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  • Jefferson Adams
    Jefferson Adams

    Scientists Catch Culprit Oat Peptides That Trigger Celiac Immune Response

    Reviewed and edited by a celiac disease expert.

    Celiac.com 02/29/2016 - Previous studies have shown that oat proteins trigger an adverse anti-33-mer monoclonal antibody reaction that is proportional to the immune responses in terms of T-cell proliferation.

    Photo: CC--Pedro ReynaAlthough there has been some research regarding the impact of these varieties on the adaptive response, researchers still don't know very much about the role of the dendritic cells. A research team recently set out to characterize different oat fractions and to study their effect on dendritic cells from celiac patients.

    The research team included Isabel Comino, David Bernardo, Emmanuelle Bancel, María de Lourdes Moreno, Borja Sánchez, Francisco Barro, Tanja Šuligoj, Paul J. Ciclitira, Ángel Cebolla, Stella C. Knight, Gérard Branlard and Carolina Sousa.

    They are variously affiliated with the Departamento de Microbiología y Parasitología, Facultad de Farmacia, Universidad de Sevilla, Sevilla, Spain; the Gastroenterology Unit, Antigen Presentation Research Group, Imperial College London & St Mark′s Hospital, Harrow, United Kingdom; the Hospital Universitario de La Princesa and Instituto de Investigación Sanitaria Princesa (IIS-IP), Centro de Investigación Biomédica en Red de Enfermedades Hepáticas y Digestivas (CIBEREHD), Madrid, Spain; the INRA UMR-1095, Clermont-Ferrand, France; the Nutrition and Bromatology Group, Department of Analytical and Food Chemistry, Food Science and Technology Faculty, University of Vigo-Ourense Campus, Ourense, Spain; the Instituto de Agricultura Sostenible (CSIC), Córdoba, Spain; the Division of Diabetes and Nutritional Sciences, King's College London, Gastroenterology, The Rayne Institute, St Thomas' Hospital, London, United Kingdom; and the Biomedal S.L., Sevilla, Spain.

    The team first isolated protein fragments from oat grains and then analyzed them using SDS–PAGE. They then characterized several proteins in the prolamin fraction using immunological and proteomic tools, as well as Nano-LC-MS/MS. These proteins were very similar to α- and γ-gliadin, and showed reactive sequences to anti-33-mer antibody, indicating their potential for causing adverse immune reactions.

    Furthermore, the team found that some of the newly identified oat peptides triggered a range of immune responses on circulating dendritic cells from celiac patients, as compared with healthy controls.

    This is the first study to show that newly identified oat peptides can trigger a range of stimulatory responses on circulating dendritic cells from celiac patients, which highlights the potential of these oat peptides to trigger adverse immune responses in people with celiac disease.

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    How about labeling them gluten free, but possibly causing a reaction in some people. I have a friend who reacted to everything that she ate for longer than a short period of time. Her family ate a huge variety of meats from the regular pork, beef, and chicken to moose, antelope and buffalo with arrowroot flour and other such things and this was over 50 years ago. From what I can see in the literature, the vast majority of celiacs who eat uncontaminated oats have little or no reaction. The important word in that sentence is "uncontaminated". In any industrial scale process, it is hard to believe that some tiny amount might not slip by. That does not mean that every effort should not be taken to make sure of the purity of oats used for various products. If a certain small percentage of celiacs also respond to pure oats, that is a separate issue. That issue should not be ignored and testing should be carried out to make sure that oat products claiming to be gluten free truly are.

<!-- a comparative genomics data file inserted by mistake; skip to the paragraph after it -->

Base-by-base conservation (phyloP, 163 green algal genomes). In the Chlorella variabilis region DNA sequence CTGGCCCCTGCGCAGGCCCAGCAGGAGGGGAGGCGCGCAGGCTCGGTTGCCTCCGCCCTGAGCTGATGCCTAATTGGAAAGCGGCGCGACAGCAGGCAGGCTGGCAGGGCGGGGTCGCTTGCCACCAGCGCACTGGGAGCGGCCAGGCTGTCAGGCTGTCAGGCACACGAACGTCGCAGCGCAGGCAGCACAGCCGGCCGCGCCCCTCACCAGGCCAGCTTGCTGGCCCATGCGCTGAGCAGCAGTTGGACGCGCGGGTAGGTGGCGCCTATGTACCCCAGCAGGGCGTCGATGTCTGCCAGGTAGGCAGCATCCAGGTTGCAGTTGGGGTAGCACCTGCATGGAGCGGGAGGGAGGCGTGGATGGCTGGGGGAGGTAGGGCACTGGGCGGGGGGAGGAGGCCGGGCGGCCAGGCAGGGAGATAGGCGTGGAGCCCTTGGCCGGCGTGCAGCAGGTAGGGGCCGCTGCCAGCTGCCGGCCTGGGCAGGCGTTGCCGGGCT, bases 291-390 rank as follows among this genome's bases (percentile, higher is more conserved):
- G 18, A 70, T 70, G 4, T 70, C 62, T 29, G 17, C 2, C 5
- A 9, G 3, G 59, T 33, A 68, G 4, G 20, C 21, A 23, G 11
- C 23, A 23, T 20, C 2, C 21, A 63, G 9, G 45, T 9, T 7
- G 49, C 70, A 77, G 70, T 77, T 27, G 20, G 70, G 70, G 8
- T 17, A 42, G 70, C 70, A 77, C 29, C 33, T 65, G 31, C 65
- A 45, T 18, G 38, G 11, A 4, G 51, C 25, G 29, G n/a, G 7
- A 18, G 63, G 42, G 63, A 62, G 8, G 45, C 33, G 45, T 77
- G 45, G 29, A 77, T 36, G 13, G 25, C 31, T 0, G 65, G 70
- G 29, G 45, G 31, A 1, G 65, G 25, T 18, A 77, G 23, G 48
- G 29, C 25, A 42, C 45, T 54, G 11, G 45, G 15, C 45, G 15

As a casual perusal of the many posts on this site will attest, there is a huge range of reactions to a variety of products within just the readers of this site. Attacking individuals for their particular reactions is not useful. People with different reactions from those portrayed in other posts should merely document "their" reactions and not generalize or assume that some other poster is incorrect. The science on most of this is unclear or unreliable, making it difficult for sufferers to make personal decisions other than by experiment. Even those who choose to be purely vegan or ovo-lacto-vegans are challenged by daily decisions when they are away from home. Extended travel as on vacations can prove to be almost impossible to manage properly.

    I am feeling my way, day by day, and hoping that I can survive the huge intrusion into my life that is represented by celiac disease. My thanks go out to all who participate in this site and those who manage the content.

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  • About Me

    Jefferson Adams is Celiac.com's senior writer and Digital Content Director. He earned his B.A. and M.F.A. at Arizona State University, and has authored more than 2,000 articles on celiac disease. His coursework includes studies in science, scientific methodology, biology, anatomy, medicine, logic, and advanced research. He previously served as SF Health News Examiner for Examiner.com, and devised health and medical content for Sharecare.com. Jefferson has spoken about celiac disease to the media, including an appearance on the KQED radio show Forum, and is the editor of the book "Cereal Killers" by Scott Adams and Ron Hoggan, Ed.D.

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